Happy 20th Anniversary to The Cardigans’ fourth studio album Gran Turismo, originally released October 19, 1998.
Emmerdale, the debut album from the Swedish pop-rock group The Cardigans, was quietly released on the indie imprint Trampolene Records in 1994 in their native Sweden and in Japan. Produced by Tore Johansson, Emmerdale platformed The Cardigans’ taste for retro ‘60s pop grooves matched to contemporaneous rock musicianship. This was to say nothing of their acerbic lyricism.
The enterprising quintet—Bengt Lagerberg (drums), Lars-Olof Johansson (keyboards), Magnus Sveningsson (bass), Peter Svensson (lead guitar), and Nina Persson (lead vocals)—expanded on Emmerdale’s sonic pathway with their second (1995’s Life) and third (1996’s First Band on the Moon) LPs on the larger label houses of Stockholm and Mercury Records.
Suddenly, by 1997, The Cardigans’ global profile had been raised high for all to see.
What they hadn’t counted on was that some listeners—and some critics—wouldn’t grasp the ironic humor The Cardigans had sewn into their material. As such, some fans and pundits mistook their usage of vintage pop for kitsch. This provided portions of the music press an out to dismiss the group’s first three efforts as pleasant, but ultimately disposable. Backed into a stylish corner of their own making, The Cardigans decided to move the dial toward their darker, exploratory non-single fare from Emmerdale, Life and First Band on the Moon often obscured by the larger (and lighter) hits from these collections.
Work on Gran Turismo, The Cardigans’ fourth album, began in early-to-mid 1998 and saw Tore Johansson return to the producer’s seat to assist the band in achieving their vision for a layered, weightier sound. As the sessions began picking up speed, The Cardigans whipped up a heavy and stormy aural composite of modern rock and electronic aesthetics—a significant departure from the overall sweet-faced vibes of their initial records.
Coming in succinctly at eleven tracks, Gran Turismo possesses the breadth and grandiosity of a double album. Much of this rests on how The Cardigans build their songs. Take the chameleonic, rhythmic foundation of the effort, forged from the percussion, bass and programming skills of Lagerberg, Sveningsson and Johansson. Said foundation can form itself to whatever unique lyrical or melodic set-up the tracks call for. Whether it is the late-night, alt-pop glide of “Erase/Rewind,” the electro crawl of “Higher” or the rapid-fire rock and roll bluster of “My Favourite Game”—all the music on Gran Turismo lends itself to a cinematic gait.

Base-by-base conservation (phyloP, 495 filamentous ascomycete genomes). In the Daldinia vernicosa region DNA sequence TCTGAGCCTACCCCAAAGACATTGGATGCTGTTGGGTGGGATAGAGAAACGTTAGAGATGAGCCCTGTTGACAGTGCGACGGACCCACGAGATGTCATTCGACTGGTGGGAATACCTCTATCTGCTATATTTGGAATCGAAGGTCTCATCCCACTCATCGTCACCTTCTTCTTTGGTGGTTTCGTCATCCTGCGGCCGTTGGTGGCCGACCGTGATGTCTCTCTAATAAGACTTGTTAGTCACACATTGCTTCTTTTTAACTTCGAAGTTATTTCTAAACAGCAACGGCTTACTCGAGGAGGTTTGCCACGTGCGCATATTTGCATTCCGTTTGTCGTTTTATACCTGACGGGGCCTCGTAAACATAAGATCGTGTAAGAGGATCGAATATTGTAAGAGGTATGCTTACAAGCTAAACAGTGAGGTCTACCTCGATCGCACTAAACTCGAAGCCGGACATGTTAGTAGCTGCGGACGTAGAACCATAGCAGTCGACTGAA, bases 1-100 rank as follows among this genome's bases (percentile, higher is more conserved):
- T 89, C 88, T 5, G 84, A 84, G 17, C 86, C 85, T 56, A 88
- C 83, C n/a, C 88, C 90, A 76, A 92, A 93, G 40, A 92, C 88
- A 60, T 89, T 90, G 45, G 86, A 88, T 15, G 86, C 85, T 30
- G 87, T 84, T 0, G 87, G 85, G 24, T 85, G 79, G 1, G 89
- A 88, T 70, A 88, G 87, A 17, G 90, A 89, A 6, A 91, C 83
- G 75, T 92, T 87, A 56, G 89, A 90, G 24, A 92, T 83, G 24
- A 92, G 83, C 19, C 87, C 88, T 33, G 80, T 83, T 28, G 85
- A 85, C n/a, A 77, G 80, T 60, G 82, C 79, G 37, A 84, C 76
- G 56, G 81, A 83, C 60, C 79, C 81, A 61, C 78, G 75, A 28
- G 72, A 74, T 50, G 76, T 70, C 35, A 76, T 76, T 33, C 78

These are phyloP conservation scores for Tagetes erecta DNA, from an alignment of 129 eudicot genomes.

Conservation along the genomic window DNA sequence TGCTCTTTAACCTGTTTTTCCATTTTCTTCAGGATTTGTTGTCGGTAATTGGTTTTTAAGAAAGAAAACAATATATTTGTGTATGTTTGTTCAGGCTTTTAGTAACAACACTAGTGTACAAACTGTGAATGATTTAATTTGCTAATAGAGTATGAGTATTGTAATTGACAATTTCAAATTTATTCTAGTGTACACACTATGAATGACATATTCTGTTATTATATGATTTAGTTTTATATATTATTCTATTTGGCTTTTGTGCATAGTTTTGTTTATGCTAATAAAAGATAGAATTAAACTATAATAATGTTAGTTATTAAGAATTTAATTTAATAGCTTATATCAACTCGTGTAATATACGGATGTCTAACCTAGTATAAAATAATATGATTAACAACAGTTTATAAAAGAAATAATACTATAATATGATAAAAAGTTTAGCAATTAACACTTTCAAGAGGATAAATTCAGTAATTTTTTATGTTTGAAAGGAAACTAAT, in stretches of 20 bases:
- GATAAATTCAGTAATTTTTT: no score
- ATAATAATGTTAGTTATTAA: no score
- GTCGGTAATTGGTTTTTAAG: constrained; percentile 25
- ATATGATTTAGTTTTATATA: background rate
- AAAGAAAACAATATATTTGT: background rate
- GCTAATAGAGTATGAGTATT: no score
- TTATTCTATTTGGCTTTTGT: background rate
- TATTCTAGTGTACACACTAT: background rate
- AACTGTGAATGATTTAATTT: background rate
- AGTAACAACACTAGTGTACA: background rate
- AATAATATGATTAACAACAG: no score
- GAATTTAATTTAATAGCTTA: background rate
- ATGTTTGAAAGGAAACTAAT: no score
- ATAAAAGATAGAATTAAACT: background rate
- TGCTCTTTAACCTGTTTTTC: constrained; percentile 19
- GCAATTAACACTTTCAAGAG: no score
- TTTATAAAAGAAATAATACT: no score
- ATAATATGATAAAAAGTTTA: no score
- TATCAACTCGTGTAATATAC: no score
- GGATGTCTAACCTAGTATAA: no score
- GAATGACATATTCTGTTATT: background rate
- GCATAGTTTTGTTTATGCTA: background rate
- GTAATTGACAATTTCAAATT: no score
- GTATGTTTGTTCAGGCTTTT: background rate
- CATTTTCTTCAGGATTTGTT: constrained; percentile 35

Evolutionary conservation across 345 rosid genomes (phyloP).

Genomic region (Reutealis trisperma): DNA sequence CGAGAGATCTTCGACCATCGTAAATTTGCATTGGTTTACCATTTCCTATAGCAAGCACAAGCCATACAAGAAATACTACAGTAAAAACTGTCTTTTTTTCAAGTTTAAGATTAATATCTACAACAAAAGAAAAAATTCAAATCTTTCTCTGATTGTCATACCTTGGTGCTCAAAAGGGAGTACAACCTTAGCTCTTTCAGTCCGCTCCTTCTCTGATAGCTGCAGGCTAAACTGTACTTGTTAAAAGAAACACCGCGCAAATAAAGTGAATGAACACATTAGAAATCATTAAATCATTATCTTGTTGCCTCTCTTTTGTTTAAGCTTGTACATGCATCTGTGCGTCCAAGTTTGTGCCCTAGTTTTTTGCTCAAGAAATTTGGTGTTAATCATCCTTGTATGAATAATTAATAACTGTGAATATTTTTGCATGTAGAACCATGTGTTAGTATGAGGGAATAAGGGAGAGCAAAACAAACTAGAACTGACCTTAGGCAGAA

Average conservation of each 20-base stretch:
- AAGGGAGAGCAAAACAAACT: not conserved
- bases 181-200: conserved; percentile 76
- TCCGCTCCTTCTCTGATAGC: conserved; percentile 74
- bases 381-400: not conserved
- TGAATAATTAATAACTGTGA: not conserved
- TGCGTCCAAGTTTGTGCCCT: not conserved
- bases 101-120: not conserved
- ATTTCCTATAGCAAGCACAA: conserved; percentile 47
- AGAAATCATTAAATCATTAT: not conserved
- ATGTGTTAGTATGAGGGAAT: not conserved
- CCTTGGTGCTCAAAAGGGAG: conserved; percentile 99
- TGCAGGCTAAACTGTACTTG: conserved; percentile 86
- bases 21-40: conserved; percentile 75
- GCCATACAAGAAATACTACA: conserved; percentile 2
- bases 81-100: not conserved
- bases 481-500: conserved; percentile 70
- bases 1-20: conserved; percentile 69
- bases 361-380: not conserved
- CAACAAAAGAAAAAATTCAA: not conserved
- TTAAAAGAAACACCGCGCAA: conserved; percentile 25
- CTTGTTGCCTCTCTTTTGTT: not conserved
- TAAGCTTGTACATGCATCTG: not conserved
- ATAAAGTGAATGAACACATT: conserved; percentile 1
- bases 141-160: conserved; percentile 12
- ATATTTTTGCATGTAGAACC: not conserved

Songwriting wise, Gran Turismo evinces continual involvement from the outfit’s frontwoman, Nina Persson. In the beginning on Emmerdale, the lyrics were almost evenly divided between Peter Svensson and Magnus Sveningsson. But on Life and First Band on the Moon, more writing tasks were fielded from the other three members of the group in relation to the arranging and words; notably Persson stepped up for the latter.
Gran Turismo finds Persson joining with Svensson to form an uncanny match. Their works are rich, fully realized narratives that venture into restlessness (“Junk of Hearts”), romantic obsession (“Paralyzed,” “Hanging Around”) and other various states of emotional distress and ennui (“Explode”). Topically, this isn’t necessarily new ground for them, but there is no veneer of bubbly melodies and grooves. Instead, they go hand in glove to the shadowy soundtrack sprawl of new musical backdrops created in earnest for this record. Vocally, Persson taps into her range by opening it up on pieces such as “Paralyzed” and “My Favourite Game,” but she never loses that trademark coquettish zing.
Now, solely sanctioned by Stockholm Records, Gran Turismo was given its international rollout on October 19th, 1998. The album made a splash, exceeding the commercial and critical marks made by its predecessor First Band on the Moon in British and European markets. Three singles—“My Favourite Game,” “Erase/Rewind,” and “Hanging Around”—jumped right off of the record to become staples on the airwaves and in the charts for those respective territories.
One month later, America received Gran Turismo. Faithful fans and the general alternative rock/pop outlets took to it fast; critics were unmoved though, some of them unnecessarily harsh in lazily writing off the five-piece’s recent transformation as a symptom of taking themselves “too seriously.”
The Cardigans were unbothered by haughty stateside tastemakers and trekked onward with the requisite gigging to support their fourth LP. Two more amazing projects in Long Gone Before Daylight and Super Extra Gravity emerged in 2003 and 2005 respectively, before The Cardigans placed a moratorium on any further collective recording activities. Though there have been a few small reunions—including a recent 20th anniversary commemorative tour for Gran Turismo—no plans for a full-on return in the studio have materialized.
Even with their diminutive discography, each album from The Cardigans stands as inventive and immersive affairs. But, Gran Turismo was the moment when the group pivoted from the safety of expectation and set off toward the horizons of the musical unknown—its boldness has lost none of its power.